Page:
Life without the background music

Most of us often find ourselves dreaming of living our lives like the ones in the movies. Adventure, love at first sight, friends who will defend you no matter what, endless amounts of designer clothes and what most of us will describe as the perfect life, is right in front of us, wrapped up in a simple cd, a novel or a celebrity's instagram story. Why can't our lives be like that? Why can't everyone of us become the best-selling author, the girl who meets the love of her life in high school, the successful artist, living life in the Italian countryside or the award-winning scientist? We crave to be something more, either it is becoming famous or living an extraordinary and highly exceptional life. Media often promotes unrealistic ideals when it comes to both beauty standards and success, and it is easy to end up feeling lost or like a failure. 

But remember that movies don't show us reality, and most books are just pieces of some imaginary character's life, and that everything about them are often romanticized. On one hand we have the part of media that shows us what our lives needs to look like for us to be happy, which in most cases is completely wrong since we all are our own unique beings with different definitions of the word happiness. On the other hand we have the part of media that romanticizes. Unfortunately, instead of praising happiness and light, mental illness, and suffering is often romanticized. Like most people I enjoy watching movies, even the cliché chick flicks like 500 days of summer or breakfast at Tiffany's. But do know that media has for a long time sensationalized mental illness at the same time as presenting it in a rosy light and creating manic pixie dream girls. The media has played an important part in portraying mental illness in a way that makes it appealing, and even trendy. Despite of the main character dealing with anxiety or depression, there is usually someone there to rescue them. And to tell them, that how broken they are, just makes them more beautiful. Or that their suffering and pain makes them more interesting. More unique. More mysterious. This kind of romanticizing often feeds metal health stigma. Mental illness should not be represented and portrayed as glamorous, and if you are dealing with mental illness yourself, know that you deserve more. You deserve to feel free and happy. Don't settle for pain.

-

I want you to know that you already have everything you need within yourself, that you are important and that you are vibrant. No matter where you come from or whether you are famous or not, you are important and you are your own unique being. Believing in yourself and loving yourself is some of the greatest accomplishments there is. Believe me when I say this, I know it's sometimes hard to believe in yourself, and I know that dancing carefree in the moonlight with silky hair and glossy lips next to your lover, often seems more tempting than reality. Where is my knight in shining armor when I'm crying on the kitchen floor? We are lonely, we are scared, we are insecure and we want to find purpose. But at the end of the day, reality is worth it. You know why? Because we love, we care, we are creative and we are curious. We are intelligent and there is always new things to discover.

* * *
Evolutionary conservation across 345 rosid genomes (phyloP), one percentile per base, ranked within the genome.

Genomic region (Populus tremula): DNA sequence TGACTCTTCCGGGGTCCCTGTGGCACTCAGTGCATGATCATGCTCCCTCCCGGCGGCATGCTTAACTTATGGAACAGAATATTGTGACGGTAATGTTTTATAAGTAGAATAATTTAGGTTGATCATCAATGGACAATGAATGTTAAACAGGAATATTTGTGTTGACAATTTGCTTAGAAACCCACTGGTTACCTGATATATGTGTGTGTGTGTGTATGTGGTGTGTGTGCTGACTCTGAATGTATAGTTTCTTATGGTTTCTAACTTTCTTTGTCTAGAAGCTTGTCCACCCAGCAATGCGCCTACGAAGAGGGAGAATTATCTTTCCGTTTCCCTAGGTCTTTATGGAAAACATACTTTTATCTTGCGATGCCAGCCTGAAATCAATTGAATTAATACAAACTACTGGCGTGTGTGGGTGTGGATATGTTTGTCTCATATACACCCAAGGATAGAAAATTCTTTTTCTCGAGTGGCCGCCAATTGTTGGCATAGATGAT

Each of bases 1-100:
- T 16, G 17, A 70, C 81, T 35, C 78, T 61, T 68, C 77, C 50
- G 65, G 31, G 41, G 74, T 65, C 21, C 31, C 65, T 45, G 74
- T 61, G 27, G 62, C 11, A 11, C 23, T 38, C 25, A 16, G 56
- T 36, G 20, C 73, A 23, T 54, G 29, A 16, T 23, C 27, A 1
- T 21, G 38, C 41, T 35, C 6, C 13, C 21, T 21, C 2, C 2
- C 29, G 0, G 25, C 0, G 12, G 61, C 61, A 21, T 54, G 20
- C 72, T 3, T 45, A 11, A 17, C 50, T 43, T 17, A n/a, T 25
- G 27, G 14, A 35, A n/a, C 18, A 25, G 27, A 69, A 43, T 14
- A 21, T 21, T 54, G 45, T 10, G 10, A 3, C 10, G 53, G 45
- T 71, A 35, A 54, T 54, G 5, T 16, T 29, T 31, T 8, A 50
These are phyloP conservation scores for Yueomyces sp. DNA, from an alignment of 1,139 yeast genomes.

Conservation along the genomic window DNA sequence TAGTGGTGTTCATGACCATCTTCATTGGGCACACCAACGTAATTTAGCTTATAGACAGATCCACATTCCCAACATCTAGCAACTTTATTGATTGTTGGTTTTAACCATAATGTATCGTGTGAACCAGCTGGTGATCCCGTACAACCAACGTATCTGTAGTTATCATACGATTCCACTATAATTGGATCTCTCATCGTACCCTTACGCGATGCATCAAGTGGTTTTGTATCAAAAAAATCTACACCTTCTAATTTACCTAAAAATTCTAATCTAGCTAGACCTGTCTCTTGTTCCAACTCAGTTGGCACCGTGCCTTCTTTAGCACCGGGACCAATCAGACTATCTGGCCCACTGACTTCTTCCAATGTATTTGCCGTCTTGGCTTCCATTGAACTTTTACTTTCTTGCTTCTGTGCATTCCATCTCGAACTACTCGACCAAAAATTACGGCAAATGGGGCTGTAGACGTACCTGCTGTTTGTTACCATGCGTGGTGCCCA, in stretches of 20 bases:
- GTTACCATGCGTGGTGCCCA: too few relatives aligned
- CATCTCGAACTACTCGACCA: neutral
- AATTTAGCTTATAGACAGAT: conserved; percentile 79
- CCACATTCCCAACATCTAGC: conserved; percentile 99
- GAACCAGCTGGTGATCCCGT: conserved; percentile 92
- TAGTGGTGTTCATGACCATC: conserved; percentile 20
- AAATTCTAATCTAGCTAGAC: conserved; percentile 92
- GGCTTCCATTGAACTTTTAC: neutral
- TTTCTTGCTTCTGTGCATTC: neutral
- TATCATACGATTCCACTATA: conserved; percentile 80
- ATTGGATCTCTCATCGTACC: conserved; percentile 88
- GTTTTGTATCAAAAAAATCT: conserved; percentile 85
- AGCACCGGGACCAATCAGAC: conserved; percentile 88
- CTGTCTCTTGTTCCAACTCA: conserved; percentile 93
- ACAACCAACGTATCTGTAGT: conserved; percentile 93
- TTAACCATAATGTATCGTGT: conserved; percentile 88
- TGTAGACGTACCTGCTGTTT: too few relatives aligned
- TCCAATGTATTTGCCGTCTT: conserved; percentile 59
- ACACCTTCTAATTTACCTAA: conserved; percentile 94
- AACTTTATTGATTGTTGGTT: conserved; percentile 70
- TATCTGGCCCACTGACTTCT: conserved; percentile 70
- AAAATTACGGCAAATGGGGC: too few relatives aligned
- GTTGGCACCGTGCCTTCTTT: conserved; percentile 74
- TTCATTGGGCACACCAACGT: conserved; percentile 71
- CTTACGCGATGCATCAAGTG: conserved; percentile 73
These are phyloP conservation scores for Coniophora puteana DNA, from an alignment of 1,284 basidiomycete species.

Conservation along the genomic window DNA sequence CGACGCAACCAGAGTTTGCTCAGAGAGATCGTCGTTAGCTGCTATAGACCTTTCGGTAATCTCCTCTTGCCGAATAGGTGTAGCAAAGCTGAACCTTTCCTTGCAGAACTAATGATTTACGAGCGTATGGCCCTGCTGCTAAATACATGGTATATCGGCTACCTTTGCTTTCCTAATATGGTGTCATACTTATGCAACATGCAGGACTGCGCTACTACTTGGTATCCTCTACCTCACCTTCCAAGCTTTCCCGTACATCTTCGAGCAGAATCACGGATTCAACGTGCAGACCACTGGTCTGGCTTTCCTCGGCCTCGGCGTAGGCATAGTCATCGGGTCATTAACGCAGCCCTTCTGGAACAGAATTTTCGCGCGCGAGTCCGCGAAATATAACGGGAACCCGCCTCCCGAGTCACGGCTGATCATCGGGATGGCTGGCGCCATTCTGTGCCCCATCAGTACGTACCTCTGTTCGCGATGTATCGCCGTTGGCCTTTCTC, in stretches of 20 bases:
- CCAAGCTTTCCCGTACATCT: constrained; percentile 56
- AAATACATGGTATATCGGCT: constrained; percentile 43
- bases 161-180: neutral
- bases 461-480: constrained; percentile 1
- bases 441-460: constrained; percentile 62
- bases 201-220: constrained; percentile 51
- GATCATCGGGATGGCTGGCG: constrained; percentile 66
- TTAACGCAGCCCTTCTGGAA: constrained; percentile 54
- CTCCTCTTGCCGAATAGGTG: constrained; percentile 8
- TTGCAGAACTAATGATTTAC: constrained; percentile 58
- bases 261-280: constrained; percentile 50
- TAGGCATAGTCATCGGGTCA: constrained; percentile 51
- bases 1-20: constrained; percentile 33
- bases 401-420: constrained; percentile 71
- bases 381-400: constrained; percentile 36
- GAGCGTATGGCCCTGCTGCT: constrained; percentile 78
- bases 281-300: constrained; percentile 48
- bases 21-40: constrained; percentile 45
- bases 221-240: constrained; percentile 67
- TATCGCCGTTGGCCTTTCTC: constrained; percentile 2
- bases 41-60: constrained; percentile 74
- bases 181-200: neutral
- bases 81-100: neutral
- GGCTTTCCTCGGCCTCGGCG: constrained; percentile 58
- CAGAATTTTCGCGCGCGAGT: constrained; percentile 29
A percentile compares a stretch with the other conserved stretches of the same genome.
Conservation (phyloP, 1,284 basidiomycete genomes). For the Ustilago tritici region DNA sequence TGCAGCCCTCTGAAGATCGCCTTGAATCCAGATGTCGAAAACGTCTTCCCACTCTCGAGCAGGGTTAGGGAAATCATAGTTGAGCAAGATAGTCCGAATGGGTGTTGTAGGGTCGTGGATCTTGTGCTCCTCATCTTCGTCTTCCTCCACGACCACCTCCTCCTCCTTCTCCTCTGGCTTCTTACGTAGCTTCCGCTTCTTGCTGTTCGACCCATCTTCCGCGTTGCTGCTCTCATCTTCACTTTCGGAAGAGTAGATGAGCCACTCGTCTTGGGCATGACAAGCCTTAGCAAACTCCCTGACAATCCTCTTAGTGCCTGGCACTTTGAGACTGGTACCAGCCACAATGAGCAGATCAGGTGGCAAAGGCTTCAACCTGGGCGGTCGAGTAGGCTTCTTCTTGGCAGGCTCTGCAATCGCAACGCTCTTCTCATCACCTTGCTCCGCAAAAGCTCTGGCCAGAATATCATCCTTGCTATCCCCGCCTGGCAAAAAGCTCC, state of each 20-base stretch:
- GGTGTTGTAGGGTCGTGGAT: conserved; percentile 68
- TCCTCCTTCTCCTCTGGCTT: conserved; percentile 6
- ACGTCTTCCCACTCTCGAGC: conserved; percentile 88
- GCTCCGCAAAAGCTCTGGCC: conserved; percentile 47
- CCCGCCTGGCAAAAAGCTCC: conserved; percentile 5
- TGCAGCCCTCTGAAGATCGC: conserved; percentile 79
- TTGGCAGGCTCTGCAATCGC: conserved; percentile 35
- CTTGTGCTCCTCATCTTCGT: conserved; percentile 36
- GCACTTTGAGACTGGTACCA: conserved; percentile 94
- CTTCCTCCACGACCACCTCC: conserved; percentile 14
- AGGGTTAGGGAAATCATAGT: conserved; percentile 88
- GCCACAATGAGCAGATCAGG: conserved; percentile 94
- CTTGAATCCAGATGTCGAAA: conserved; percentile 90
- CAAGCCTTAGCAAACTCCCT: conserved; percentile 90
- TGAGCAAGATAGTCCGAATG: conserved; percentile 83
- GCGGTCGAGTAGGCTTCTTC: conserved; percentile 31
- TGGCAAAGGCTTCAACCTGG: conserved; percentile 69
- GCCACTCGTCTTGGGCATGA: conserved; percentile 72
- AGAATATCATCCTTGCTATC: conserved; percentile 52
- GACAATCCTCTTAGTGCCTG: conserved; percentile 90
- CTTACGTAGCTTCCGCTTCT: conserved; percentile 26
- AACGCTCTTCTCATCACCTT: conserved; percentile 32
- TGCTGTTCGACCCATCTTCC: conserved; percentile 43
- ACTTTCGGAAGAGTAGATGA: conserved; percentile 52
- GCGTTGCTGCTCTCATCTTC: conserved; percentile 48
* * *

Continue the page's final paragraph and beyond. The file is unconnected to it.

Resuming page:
Stay strong my love!

 

"let me tell you something:

no one is going to look at you, broken and shattered
and think -
damn, you are beautiful.

no one is going to come pick up your broken pieces off the floor and
assemble them into a beautiful whole.

hell,
you won’t even look at yourself and think - 
I made broken look beautiful.

you know why?

because all those writers lied to you.

yes,
all those with their poems of scraped knuckles and
blood dripping down chins,
pomegranate songs and loves that ripped through you like
hurricanes.

liars.

so you and i,
we are going to make a plan.

you are not going to romanticize days when your brain tells you to smash that mirror,
you are not going to romanticize the lover who doesn’t understand you
but still writes about you.

here is what you are going to romanticize instead:

you are going to romanticize the first day of spring,
its gentle hands all over your body,
lifting you up until you are as light as a feather.

you are going to romanticize the tea and honey kind of love,
no hurricanes,
but sunshine that builds you up from within, 
that helps you make it through the worst days.

you are going to romanticize gentle hands of a friend
in yours,
telling you that it is going to be okay.

because it is.

and don’t trust poets,
we’re no good,
we love pretending that our jagged edges tantamount to a beautiful disaster, but in reality - 
there ain’t nothing beautiful about shaky hands holding a cigarette and
empty eyes staring at the cracks in the walls.

you know what is beautiful, instead?

the days when you can look at yourself in the mirror and smile,
scars and all.

music that makes your soul flow like a river,
books that offer comfort,
families flocking together like overgrown birds to keep you safe and warm,
friends that give you strength when you can find none,
lovers who make you laugh through tears.

baby, 
from now on
you are going to romanticize healing;

honey dripping down your fingertips,
August nights that stick to your skin,
the day you find your purpose,
long car rides and singing so loud that no one can shut you up now.

bad news:
no one is coming to save you.

good news:
you can save yourself."

— Lana Rafaela 

MartineComment